Green cars, buses and even white vans are often cited as staples of our low-carbon future, but what stake do the Steve McQueen’s, Evel Knievel’s and Hell’s Angels of the world hold in sustainable transport? The goings-on on the Isle of Man, it turns out, may give us some insight.
The Financial Times recently found time between stock rises and falls, mergers and acquisiations to check in at the Isle’s famous TT race and shed some light on developments on two wheels that certainly we here at the blog team, and probably quite a few others weren’t aware of.
First, the TT Zero event – which it wouldn’t take a genius to deduce, is a zero-carbon bike race. It might, however, take a genius to come up with the technology behind the tear-up. Universities and companies are throwing their test models into the mix every year, and there was a target this year to break the 100mph lap time mark for the first time. Agonisingly, the winner Michael Rutter fell just a few tenths of second short.
There’s local pride at stake too – with an international twist. Bladon Jets are a fledgling outfit who are trying to turn the intriguing concept of putting a jet-style engine (but somewhat smaller, obviously…) on bikes into a commercial proposition. This is no doubt something made more possible via the injection of investment from Tata, the Indian group that owns Jaguar. Further entrenching this world view, the company also says it’s working on a boiler that would create heat and power for the Indian market.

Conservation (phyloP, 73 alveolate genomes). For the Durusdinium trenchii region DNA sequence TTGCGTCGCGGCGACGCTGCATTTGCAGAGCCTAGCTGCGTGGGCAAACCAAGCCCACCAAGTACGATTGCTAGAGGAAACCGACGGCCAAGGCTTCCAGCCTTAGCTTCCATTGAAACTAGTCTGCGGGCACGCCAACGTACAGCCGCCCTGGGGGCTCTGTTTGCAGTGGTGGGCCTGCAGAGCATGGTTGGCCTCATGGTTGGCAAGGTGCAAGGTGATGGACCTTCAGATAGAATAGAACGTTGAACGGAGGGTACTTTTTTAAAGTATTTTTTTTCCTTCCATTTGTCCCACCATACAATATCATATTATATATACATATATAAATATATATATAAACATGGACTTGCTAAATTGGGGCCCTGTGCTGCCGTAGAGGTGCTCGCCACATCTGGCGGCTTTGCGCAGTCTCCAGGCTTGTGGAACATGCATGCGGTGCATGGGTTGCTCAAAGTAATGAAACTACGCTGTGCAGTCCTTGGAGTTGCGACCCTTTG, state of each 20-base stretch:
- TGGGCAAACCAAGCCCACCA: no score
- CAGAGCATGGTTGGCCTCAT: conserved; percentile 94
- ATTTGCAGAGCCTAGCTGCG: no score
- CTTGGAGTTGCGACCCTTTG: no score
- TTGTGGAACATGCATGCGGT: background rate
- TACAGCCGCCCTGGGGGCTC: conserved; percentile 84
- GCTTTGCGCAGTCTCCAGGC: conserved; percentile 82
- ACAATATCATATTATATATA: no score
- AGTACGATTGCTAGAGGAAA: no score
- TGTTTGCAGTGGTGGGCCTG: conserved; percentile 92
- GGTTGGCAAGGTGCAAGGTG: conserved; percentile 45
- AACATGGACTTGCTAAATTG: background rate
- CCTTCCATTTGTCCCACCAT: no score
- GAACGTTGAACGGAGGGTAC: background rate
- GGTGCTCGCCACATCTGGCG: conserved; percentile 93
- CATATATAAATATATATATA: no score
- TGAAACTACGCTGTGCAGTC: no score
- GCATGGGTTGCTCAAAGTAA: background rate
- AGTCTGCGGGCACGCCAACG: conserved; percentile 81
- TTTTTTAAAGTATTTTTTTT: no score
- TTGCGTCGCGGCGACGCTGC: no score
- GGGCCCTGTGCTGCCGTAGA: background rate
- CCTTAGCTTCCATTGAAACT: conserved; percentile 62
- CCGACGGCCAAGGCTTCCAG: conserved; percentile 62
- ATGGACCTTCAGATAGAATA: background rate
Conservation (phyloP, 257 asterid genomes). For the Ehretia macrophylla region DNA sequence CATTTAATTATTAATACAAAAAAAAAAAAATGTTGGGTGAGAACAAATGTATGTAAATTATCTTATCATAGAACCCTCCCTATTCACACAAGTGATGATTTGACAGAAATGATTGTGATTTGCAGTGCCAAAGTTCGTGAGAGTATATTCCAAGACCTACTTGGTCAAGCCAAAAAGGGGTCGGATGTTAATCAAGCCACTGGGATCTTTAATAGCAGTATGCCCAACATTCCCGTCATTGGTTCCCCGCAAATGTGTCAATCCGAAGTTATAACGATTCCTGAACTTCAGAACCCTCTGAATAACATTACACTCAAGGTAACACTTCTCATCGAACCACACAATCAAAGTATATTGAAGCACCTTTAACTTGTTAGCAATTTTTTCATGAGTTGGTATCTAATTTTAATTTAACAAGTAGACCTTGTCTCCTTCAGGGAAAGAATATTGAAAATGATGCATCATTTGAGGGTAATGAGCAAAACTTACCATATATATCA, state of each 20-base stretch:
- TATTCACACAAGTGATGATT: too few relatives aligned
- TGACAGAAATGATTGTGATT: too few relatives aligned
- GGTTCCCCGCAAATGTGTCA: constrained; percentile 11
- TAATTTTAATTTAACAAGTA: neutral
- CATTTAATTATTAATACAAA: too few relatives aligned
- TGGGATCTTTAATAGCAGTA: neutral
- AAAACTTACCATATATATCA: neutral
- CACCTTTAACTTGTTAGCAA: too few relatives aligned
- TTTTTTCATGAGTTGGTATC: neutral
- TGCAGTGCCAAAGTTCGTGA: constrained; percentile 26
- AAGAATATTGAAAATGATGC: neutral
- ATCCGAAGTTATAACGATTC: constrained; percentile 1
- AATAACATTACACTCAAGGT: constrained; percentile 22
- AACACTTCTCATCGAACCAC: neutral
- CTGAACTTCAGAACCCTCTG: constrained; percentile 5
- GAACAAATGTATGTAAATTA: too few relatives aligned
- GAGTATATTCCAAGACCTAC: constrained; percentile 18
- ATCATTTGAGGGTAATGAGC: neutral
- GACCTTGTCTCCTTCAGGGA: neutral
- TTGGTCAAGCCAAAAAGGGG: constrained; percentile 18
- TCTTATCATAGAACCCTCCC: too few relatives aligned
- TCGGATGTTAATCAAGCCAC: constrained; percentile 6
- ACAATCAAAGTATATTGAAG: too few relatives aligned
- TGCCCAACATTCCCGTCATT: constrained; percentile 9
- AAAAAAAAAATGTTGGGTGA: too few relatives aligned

At the same time, electric bike manufacturer Ecolve is hoping to build 500 electric bikes a year if it gets funding to build a plant on the Isle – a place with a growing stature in the clean tech world. With over 50 such companies on the island, and a government setting ambitious targets (15% of electricity from renewables by 2015), there’s a lot going on besides significantly quieter revs on two wheels.
An energy-from-waste plant, a planned wind farm and testing on tidal power in the pipeline does seem to promise that any notes from this small island will not have green development in the margins.
Now, where’s that sustainably-sourced leather jacket?